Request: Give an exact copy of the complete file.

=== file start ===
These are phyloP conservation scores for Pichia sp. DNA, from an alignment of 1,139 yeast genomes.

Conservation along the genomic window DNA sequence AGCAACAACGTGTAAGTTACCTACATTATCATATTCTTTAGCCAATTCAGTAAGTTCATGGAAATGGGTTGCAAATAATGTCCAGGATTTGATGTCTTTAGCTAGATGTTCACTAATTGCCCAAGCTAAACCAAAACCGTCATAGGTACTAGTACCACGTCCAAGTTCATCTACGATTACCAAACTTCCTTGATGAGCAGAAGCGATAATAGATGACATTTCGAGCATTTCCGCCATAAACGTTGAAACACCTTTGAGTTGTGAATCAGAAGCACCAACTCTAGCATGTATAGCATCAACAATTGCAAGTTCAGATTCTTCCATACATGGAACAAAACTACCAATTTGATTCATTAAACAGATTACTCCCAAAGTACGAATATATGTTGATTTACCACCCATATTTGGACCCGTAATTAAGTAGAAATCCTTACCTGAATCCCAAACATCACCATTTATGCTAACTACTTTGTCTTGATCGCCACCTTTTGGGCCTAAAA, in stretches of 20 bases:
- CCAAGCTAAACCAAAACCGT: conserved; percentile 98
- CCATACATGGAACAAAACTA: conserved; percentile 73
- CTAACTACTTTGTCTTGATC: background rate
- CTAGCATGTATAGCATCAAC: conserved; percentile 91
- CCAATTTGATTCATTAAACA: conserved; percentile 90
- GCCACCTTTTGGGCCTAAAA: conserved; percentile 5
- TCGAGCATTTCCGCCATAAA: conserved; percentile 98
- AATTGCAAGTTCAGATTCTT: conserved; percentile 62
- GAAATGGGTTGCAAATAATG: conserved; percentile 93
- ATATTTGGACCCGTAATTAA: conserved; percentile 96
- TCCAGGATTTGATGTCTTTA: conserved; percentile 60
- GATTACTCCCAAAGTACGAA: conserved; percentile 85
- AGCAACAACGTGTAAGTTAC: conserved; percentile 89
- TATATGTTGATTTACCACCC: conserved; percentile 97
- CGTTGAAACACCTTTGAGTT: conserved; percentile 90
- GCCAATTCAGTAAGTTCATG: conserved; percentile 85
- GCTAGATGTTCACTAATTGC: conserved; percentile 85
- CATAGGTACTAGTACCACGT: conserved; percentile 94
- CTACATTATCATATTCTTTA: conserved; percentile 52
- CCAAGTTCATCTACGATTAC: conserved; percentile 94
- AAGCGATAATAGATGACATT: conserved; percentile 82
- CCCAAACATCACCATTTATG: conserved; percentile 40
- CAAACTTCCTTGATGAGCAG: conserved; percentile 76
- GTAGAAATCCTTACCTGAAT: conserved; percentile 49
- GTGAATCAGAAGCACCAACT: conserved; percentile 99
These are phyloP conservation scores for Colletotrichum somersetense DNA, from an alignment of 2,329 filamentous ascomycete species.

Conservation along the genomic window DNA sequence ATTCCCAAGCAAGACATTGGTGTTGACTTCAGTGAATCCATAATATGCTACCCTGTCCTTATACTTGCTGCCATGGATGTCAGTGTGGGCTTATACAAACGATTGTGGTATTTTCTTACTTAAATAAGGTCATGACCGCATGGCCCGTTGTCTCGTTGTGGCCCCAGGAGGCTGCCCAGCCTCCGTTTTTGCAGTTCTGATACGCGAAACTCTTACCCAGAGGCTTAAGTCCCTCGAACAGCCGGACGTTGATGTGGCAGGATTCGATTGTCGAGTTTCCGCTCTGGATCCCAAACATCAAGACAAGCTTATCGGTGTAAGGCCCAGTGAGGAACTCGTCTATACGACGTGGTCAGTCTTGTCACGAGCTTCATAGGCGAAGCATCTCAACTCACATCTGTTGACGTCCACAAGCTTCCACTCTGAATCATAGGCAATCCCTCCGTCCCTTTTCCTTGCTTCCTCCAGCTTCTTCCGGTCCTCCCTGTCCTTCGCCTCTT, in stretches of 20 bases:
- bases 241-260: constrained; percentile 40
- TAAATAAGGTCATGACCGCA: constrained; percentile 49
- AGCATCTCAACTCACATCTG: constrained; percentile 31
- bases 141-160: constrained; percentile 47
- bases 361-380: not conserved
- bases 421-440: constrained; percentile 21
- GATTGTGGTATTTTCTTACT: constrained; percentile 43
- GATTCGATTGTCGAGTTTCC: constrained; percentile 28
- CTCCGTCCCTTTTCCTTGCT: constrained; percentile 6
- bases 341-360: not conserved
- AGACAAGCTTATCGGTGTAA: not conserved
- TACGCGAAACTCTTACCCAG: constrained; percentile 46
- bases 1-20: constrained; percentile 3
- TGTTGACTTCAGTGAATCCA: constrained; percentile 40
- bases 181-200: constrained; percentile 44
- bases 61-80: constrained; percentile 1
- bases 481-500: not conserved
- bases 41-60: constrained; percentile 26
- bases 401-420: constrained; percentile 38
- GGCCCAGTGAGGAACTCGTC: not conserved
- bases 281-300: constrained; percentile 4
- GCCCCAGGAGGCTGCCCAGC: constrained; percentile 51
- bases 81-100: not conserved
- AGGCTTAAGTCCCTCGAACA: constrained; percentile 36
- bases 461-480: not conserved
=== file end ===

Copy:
These are phyloP conservation scores for Pichia sp. DNA, from an alignment of 1,139 yeast genomes.

Conservation along the genomic window DNA sequence AGCAACAACGTGTAAGTTACCTACATTATCATATTCTTTAGCCAATTCAGTAAGTTCATGGAAATGGGTTGCAAATAATGTCCAGGATTTGATGTCTTTAGCTAGATGTTCACTAATTGCCCAAGCTAAACCAAAACCGTCATAGGTACTAGTACCACGTCCAAGTTCATCTACGATTACCAAACTTCCTTGATGAGCAGAAGCGATAATAGATGACATTTCGAGCATTTCCGCCATAAACGTTGAAACACCTTTGAGTTGTGAATCAGAAGCACCAACTCTAGCATGTATAGCATCAACAATTGCAAGTTCAGATTCTTCCATACATGGAACAAAACTACCAATTTGATTCATTAAACAGATTACTCCCAAAGTACGAATATATGTTGATTTACCACCCATATTTGGACCCGTAATTAAGTAGAAATCCTTACCTGAATCCCAAACATCACCATTTATGCTAACTACTTTGTCTTGATCGCCACCTTTTGGGCCTAAAA, in stretches of 20 bases:
- CCAAGCTAAACCAAAACCGT: conserved; percentile 98
- CCATACATGGAACAAAACTA: conserved; percentile 73
- CTAACTACTTTGTCTTGATC: background rate
- CTAGCATGTATAGCATCAAC: conserved; percentile 91
- CCAATTTGATTCATTAAACA: conserved; percentile 90
- GCCACCTTTTGGGCCTAAAA: conserved; percentile 5
- TCGAGCATTTCCGCCATAAA: conserved; percentile 98
- AATTGCAAGTTCAGATTCTT: conserved; percentile 62
- GAAATGGGTTGCAAATAATG: conserved; percentile 93
- ATATTTGGACCCGTAATTAA: conserved; percentile 96
- TCCAGGATTTGATGTCTTTA: conserved; percentile 60
- GATTACTCCCAAAGTACGAA: conserved; percentile 85
- AGCAACAACGTGTAAGTTAC: conserved; percentile 89
- TATATGTTGATTTACCACCC: conserved; percentile 97
- CGTTGAAACACCTTTGAGTT: conserved; percentile 90
- GCCAATTCAGTAAGTTCATG: conserved; percentile 85
- GCTAGATGTTCACTAATTGC: conserved; percentile 85
- CATAGGTACTAGTACCACGT: conserved; percentile 94
- CTACATTATCATATTCTTTA: conserved; percentile 52
- CCAAGTTCATCTACGATTAC: conserved; percentile 94
- AAGCGATAATAGATGACATT: conserved; percentile 82
- CCCAAACATCACCATTTATG: conserved; percentile 40
- CAAACTTCCTTGATGAGCAG: conserved; percentile 76
- GTAGAAATCCTTACCTGAAT: conserved; percentile 49
- GTGAATCAGAAGCACCAACT: conserved; percentile 99
These are phyloP conservation scores for Colletotrichum somersetense DNA, from an alignment of 2,329 filamentous ascomycete species.

Conservation along the genomic window DNA sequence ATTCCCAAGCAAGACATTGGTGTTGACTTCAGTGAATCCATAATATGCTACCCTGTCCTTATACTTGCTGCCATGGATGTCAGTGTGGGCTTATACAAACGATTGTGGTATTTTCTTACTTAAATAAGGTCATGACCGCATGGCCCGTTGTCTCGTTGTGGCCCCAGGAGGCTGCCCAGCCTCCGTTTTTGCAGTTCTGATACGCGAAACTCTTACCCAGAGGCTTAAGTCCCTCGAACAGCCGGACGTTGATGTGGCAGGATTCGATTGTCGAGTTTCCGCTCTGGATCCCAAACATCAAGACAAGCTTATCGGTGTAAGGCCCAGTGAGGAACTCGTCTATACGACGTGGTCAGTCTTGTCACGAGCTTCATAGGCGAAGCATCTCAACTCACATCTGTTGACGTCCACAAGCTTCCACTCTGAATCATAGGCAATCCCTCCGTCCCTTTTCCTTGCTTCCTCCAGCTTCTTCCGGTCCTCCCTGTCCTTCGCCTCTT, in stretches of 20 bases:
- bases 241-260: constrained; percentile 40
- TAAATAAGGTCATGACCGCA: constrained; percentile 49
- AGCATCTCAACTCACATCTG: constrained; percentile 31
- bases 141-160: constrained; percentile 47
- bases 361-380: not conserved
- bases 421-440: constrained; percentile 21
- GATTGTGGTATTTTCTTACT: constrained; percentile 43
- GATTCGATTGTCGAGTTTCC: constrained; percentile 28
- CTCCGTCCCTTTTCCTTGCT: constrained; percentile 6
- bases 341-360: not conserved
- AGACAAGCTTATCGGTGTAA: not conserved
- TACGCGAAACTCTTACCCAG: constrained; percentile 46
- bases 1-20: constrained; percentile 3
- TGTTGACTTCAGTGAATCCA: constrained; percentile 40
- bases 181-200: constrained; percentile 44
- bases 61-80: constrained; percentile 1
- bases 481-500: not conserved
- bases 41-60: constrained; percentile 26
- bases 401-420: constrained; percentile 38
- GGCCCAGTGAGGAACTCGTC: not conserved
- bases 281-300: constrained; percentile 4
- GCCCCAGGAGGCTGCCCAGC: constrained; percentile 51
- bases 81-100: not conserved
- AGGCTTAAGTCCCTCGAACA: constrained; percentile 36
- bases 461-480: not conserved